Google Arts and Culture and CyArk have come together to build a virtual reality tour for monuments which are damaged or are at the risk of an irreversible demolition. The collaboration is called the Open Heritage Project.
CyArk is a laser scanning technology, which digitally restores the monument. This restoration includes outward and inward tour of these places using LiDAR (Light Detection and Ranging) technology. The Google Arts and Culture app comes with this new feature that includes VR tours of these digitally restored monuments. Here, the user can have a look at the monument on the desktop or on their mobiles, or even with the help of a virtual reality headset.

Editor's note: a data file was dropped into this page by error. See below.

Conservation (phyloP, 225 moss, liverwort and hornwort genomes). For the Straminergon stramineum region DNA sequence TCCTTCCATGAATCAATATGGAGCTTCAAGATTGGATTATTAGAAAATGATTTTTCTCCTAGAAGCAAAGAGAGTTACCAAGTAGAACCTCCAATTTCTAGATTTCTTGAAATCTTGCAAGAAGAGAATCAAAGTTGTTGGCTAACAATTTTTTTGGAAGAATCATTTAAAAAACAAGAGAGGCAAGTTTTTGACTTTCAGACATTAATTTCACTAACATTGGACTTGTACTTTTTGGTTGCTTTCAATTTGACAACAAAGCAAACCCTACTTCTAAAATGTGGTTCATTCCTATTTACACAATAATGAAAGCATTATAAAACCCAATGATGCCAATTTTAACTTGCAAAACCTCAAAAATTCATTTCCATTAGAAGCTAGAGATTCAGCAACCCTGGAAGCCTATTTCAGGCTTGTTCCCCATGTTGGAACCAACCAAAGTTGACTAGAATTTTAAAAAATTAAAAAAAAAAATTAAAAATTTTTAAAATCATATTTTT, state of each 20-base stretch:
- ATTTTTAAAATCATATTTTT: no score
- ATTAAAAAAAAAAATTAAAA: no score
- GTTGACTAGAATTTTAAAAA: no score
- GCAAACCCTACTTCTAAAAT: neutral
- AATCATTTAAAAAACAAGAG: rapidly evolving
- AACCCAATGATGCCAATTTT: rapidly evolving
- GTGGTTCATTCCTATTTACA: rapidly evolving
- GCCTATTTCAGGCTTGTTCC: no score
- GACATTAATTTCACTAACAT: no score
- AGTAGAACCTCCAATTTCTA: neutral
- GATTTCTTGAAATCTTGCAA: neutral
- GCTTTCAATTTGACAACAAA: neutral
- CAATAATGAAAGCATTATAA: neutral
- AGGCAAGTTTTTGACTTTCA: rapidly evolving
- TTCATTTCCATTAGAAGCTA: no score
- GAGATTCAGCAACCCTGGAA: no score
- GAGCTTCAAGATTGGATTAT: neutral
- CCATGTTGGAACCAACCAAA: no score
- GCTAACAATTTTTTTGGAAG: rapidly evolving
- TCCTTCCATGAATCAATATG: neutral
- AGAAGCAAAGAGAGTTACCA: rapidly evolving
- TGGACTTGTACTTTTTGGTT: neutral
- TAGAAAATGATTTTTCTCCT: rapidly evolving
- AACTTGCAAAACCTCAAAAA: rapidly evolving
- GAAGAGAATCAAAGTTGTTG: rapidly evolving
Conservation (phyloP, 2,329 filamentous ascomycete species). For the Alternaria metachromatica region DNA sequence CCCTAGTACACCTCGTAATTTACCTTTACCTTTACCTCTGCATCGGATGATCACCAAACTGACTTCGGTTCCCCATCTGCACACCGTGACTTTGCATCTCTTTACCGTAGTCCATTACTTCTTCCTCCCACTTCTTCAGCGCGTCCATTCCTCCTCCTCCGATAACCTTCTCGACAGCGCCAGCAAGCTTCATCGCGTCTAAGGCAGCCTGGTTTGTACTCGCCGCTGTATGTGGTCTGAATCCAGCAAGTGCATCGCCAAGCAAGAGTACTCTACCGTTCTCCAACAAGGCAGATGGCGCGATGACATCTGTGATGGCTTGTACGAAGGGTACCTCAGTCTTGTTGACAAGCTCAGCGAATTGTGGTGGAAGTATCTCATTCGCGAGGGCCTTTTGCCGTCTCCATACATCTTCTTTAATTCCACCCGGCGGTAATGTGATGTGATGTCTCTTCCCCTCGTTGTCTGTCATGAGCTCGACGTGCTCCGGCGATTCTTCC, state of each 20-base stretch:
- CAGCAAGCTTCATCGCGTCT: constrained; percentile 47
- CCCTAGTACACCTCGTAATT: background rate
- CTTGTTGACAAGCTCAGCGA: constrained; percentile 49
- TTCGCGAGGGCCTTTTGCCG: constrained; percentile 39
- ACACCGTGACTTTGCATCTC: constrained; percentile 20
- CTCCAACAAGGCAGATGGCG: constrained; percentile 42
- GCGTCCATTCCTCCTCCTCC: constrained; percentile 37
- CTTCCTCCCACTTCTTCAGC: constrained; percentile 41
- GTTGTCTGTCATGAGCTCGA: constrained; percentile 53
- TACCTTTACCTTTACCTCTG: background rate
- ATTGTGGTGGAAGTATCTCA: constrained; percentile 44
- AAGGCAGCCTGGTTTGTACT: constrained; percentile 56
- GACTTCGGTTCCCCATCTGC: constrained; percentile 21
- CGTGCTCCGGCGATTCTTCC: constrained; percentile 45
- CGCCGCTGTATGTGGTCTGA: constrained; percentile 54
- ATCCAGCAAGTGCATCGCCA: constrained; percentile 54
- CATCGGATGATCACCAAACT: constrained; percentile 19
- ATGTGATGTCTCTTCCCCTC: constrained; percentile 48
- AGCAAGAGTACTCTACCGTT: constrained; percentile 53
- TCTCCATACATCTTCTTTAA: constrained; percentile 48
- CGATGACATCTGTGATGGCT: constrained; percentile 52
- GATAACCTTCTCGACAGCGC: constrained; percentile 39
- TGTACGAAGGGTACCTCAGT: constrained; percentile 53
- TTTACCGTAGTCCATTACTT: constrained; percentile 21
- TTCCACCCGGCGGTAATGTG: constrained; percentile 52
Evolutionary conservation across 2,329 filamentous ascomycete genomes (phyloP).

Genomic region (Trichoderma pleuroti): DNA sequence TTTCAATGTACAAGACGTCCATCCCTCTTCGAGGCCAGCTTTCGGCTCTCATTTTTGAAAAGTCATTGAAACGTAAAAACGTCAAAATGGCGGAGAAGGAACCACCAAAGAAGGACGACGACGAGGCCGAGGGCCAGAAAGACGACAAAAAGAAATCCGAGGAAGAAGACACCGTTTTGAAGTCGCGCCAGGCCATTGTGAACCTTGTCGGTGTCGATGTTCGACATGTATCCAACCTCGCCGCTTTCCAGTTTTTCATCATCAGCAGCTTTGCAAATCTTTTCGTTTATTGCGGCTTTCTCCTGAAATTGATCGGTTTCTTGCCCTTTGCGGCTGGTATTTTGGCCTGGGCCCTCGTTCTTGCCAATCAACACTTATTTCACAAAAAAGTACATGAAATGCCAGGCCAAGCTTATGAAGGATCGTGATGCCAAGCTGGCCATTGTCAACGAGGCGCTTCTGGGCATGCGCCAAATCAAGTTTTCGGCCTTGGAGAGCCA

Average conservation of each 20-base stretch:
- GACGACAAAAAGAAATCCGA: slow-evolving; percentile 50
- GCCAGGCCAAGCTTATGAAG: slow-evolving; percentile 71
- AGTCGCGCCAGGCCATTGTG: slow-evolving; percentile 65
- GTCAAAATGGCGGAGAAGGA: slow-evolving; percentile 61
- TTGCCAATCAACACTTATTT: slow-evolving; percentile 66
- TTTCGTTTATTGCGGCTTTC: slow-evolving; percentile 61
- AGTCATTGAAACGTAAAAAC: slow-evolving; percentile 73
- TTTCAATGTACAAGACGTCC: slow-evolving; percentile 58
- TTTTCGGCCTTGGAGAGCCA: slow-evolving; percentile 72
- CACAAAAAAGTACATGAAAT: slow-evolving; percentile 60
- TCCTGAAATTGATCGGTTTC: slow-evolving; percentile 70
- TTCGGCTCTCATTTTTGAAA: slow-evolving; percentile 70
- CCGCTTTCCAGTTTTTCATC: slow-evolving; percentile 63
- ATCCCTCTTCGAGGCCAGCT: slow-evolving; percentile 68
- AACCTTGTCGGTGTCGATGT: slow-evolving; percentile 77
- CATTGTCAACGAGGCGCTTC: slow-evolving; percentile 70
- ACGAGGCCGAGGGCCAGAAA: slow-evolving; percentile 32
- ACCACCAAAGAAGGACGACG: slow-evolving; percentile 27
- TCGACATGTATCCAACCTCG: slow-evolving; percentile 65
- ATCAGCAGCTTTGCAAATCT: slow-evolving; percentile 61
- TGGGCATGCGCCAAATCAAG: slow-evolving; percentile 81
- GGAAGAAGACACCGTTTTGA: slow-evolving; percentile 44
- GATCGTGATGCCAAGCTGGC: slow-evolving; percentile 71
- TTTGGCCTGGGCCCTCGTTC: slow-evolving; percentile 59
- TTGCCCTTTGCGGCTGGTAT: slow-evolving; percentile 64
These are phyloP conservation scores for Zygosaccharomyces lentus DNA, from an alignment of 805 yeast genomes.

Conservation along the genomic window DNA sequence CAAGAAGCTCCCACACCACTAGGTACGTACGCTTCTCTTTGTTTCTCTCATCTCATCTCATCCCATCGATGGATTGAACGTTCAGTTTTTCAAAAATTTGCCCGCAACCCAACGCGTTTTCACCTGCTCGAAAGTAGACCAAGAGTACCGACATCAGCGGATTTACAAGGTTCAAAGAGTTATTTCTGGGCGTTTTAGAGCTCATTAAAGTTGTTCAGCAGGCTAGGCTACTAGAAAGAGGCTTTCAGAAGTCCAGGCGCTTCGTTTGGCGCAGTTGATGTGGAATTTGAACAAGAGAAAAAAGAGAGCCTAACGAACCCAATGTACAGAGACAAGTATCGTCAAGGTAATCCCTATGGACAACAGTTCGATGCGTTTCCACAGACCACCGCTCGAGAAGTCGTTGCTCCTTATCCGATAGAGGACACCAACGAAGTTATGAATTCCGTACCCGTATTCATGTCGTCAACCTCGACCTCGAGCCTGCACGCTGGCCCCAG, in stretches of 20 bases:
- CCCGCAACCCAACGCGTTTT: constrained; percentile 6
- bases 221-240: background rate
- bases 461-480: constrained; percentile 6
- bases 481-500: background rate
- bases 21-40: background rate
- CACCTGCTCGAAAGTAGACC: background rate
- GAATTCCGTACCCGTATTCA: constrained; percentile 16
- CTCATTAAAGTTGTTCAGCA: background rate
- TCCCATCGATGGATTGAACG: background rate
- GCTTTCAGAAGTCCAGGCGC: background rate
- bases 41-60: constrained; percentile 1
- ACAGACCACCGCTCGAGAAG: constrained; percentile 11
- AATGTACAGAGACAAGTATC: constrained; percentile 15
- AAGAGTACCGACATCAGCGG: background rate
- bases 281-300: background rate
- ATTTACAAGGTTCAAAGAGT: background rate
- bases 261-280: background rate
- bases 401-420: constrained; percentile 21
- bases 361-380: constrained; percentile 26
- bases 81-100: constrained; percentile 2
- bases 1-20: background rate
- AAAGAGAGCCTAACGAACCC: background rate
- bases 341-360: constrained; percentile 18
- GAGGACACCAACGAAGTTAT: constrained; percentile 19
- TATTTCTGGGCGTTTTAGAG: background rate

According to a Verge report, the Google Arts and Culture digital archaeologist Chance Coughenour said that all the monuments would be measured with precision. Here with the help of laser scanners, these digital archaeologists would be able to record the color, texture and the geometry of the monument with precision. He claims that through this technology they can also find the areas of damage for restoration.
CyArk was formed in 2003 when Ben Kaycra observed how the Taliban had bombed the monuments in Afghanistan's Bamiyan Valley or the ruins of Mesopotamia in Mosul which happened to be his hometown. These childhood memories gave him the idea to conserve the monuments with the help of LiDAR technology. He began using the LiDAR technology to reserve the monuments all over the world.
Some of their work includes Bagan in Myanmar, to help conserve the architectural drawings in the temples of these areas. Other monuments include Wat Phra Si San Phet at Ayutthaya in Thailand.